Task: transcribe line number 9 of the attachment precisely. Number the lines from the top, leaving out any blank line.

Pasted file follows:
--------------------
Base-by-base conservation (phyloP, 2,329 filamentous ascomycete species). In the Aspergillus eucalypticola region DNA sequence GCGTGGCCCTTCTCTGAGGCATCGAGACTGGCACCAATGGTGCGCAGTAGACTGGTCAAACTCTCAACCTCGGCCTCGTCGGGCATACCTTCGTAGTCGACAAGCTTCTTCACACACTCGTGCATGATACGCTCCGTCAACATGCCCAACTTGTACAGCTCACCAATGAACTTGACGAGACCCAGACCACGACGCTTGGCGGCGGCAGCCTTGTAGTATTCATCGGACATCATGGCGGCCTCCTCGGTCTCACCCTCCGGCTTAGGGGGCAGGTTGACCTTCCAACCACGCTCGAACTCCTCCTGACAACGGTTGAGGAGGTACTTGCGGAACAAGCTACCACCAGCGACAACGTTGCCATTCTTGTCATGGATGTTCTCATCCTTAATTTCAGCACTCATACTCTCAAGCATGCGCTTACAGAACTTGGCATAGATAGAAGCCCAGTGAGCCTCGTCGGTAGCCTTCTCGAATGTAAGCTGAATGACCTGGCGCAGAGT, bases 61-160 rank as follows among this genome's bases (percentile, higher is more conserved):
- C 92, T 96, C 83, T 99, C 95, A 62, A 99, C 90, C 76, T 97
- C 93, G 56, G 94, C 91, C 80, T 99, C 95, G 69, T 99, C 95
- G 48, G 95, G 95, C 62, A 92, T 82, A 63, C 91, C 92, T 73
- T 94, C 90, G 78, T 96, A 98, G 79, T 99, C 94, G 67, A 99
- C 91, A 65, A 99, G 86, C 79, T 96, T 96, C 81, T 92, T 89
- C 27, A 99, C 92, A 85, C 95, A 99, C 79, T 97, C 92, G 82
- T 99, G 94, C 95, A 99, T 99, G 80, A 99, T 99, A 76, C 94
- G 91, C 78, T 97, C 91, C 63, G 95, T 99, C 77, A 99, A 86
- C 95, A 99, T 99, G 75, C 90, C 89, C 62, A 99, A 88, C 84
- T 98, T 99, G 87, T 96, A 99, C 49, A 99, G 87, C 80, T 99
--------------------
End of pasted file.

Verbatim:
- G 91, C 78, T 97, C 91, C 63, G 95, T 99, C 77, A 99, A 86